The life of the hired guitarist is at times an interesting one to say the least. Many tasks are expected from you as the hiree and the performer.
Some women decide to cut their hair short for a more managable and stylish look. Some men decide to grow their hair out slightly to obtain that ‚ÄúI‚Äôm adventurous‚Äù look. I do so much, I don‚Äôt even have time to cut my hair.
It is late enough for me to know that looking at the clock will only make things worse. There is always a point in the night where you realize that the time doesn‚Äôt matter. It‚Äôs nighttime‚Ä¶that is all. I live in a small duplex in what some would call a retirement community.
Listen: Since I‚Äôve been back from the tour I did with Every Time I Die, I‚Äôve been basically bombarded with emails, postcards, feather-pen-inked salutations and occasionally bumped into cruisin‚Äô the mean streets of downtown Wilmington, with people all wondering the same wonder: What to do about filling in on drums for Every Time I Die?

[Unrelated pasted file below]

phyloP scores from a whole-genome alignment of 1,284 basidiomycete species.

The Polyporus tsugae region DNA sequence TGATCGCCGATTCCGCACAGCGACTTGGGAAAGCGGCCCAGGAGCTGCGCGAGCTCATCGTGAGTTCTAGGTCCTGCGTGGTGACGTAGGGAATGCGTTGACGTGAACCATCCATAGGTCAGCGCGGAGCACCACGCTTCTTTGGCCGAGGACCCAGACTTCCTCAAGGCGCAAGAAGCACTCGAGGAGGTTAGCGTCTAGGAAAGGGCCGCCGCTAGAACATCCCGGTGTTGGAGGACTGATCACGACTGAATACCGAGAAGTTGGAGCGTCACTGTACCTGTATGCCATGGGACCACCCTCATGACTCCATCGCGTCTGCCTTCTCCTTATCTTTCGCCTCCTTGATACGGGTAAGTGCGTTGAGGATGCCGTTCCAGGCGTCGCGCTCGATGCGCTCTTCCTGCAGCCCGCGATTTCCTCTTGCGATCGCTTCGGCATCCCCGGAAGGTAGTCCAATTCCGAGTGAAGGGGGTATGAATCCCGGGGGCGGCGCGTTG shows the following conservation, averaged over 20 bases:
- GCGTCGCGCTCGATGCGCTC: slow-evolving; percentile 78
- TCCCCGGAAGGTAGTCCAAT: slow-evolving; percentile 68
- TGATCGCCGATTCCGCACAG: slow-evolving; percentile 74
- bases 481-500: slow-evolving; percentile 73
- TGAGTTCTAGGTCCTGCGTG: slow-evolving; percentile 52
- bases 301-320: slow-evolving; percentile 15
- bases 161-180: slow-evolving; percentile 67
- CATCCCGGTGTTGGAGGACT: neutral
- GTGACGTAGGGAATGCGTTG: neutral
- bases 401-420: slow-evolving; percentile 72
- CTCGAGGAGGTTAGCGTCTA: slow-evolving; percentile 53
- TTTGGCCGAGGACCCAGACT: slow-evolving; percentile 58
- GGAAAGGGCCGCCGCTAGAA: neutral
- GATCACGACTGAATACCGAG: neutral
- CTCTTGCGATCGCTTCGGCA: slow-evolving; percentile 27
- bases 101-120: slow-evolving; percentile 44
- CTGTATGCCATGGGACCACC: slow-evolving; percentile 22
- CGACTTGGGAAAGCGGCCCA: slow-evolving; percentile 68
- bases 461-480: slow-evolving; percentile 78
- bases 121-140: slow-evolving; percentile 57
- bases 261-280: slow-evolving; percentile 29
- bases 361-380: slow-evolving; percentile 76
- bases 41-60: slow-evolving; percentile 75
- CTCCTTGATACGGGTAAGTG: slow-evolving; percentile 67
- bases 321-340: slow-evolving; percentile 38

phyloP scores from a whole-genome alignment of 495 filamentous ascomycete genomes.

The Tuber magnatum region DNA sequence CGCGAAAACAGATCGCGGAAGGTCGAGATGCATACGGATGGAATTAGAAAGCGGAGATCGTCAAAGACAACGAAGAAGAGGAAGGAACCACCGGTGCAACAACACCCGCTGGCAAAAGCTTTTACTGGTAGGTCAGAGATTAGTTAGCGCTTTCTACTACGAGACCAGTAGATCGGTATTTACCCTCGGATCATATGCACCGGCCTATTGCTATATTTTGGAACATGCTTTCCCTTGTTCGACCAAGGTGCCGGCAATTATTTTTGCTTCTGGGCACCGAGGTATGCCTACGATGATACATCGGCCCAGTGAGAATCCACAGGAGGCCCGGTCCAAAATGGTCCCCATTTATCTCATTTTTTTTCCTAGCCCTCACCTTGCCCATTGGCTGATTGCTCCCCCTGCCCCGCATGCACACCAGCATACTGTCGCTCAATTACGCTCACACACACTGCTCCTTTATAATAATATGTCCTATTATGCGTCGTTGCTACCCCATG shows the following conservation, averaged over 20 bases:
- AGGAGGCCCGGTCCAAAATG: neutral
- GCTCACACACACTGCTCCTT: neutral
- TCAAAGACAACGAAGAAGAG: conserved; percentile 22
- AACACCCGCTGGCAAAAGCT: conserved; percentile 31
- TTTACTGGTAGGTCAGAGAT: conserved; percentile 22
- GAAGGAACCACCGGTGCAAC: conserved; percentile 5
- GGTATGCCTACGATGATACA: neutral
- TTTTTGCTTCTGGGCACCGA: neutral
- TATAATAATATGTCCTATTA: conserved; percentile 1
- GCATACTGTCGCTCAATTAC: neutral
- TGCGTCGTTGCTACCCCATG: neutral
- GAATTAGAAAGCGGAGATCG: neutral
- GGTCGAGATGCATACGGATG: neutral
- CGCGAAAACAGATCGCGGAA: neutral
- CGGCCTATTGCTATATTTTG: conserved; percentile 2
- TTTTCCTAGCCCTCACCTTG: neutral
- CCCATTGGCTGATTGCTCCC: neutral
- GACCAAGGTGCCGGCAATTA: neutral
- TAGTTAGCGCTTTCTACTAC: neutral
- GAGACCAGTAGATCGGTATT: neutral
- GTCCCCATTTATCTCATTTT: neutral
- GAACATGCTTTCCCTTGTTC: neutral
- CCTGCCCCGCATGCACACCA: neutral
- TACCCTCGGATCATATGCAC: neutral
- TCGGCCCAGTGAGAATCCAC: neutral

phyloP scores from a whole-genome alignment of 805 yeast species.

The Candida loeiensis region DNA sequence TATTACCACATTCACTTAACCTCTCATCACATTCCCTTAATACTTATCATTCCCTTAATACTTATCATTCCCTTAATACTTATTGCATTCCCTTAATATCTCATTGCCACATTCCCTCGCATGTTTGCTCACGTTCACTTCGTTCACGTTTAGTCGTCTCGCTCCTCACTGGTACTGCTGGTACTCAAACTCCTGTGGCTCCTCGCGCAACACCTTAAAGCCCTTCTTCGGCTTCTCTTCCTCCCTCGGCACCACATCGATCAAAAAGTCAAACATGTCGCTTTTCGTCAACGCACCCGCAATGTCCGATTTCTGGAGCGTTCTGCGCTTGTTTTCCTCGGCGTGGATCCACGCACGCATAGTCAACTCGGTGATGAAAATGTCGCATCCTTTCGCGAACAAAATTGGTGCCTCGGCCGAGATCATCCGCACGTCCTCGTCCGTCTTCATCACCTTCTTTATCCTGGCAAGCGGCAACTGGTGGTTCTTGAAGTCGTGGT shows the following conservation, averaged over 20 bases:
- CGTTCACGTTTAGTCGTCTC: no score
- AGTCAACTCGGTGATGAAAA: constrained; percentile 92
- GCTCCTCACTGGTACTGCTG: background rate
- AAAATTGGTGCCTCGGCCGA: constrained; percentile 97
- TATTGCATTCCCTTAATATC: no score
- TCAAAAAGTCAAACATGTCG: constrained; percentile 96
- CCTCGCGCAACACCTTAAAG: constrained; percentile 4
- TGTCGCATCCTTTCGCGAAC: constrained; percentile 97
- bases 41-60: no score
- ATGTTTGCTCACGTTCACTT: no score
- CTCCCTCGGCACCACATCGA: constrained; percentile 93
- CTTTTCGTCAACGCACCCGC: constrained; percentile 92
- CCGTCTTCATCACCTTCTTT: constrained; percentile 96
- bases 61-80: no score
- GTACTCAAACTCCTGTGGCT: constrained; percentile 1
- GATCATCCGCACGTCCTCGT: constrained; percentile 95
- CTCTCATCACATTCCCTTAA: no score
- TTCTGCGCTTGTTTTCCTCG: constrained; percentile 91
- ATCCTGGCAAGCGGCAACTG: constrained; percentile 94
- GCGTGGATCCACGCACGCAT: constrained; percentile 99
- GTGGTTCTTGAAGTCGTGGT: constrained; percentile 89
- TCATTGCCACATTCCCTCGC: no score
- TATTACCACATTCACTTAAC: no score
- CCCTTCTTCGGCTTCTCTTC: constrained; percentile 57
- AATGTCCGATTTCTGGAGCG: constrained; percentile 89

In my line of work you meet a lot of interesting people. Some more interesting than others. It seems that these days the average music fan feels that it is necessary to “out weird” the musicians in hopes that they will be remembered by the people they hold so dearly.
What to do about death metal‚Ä¶is this even a question? I suppose it is now, because I’m writing this short essay, however, it‚Äôs a question that I’d rather leave answerless. Why?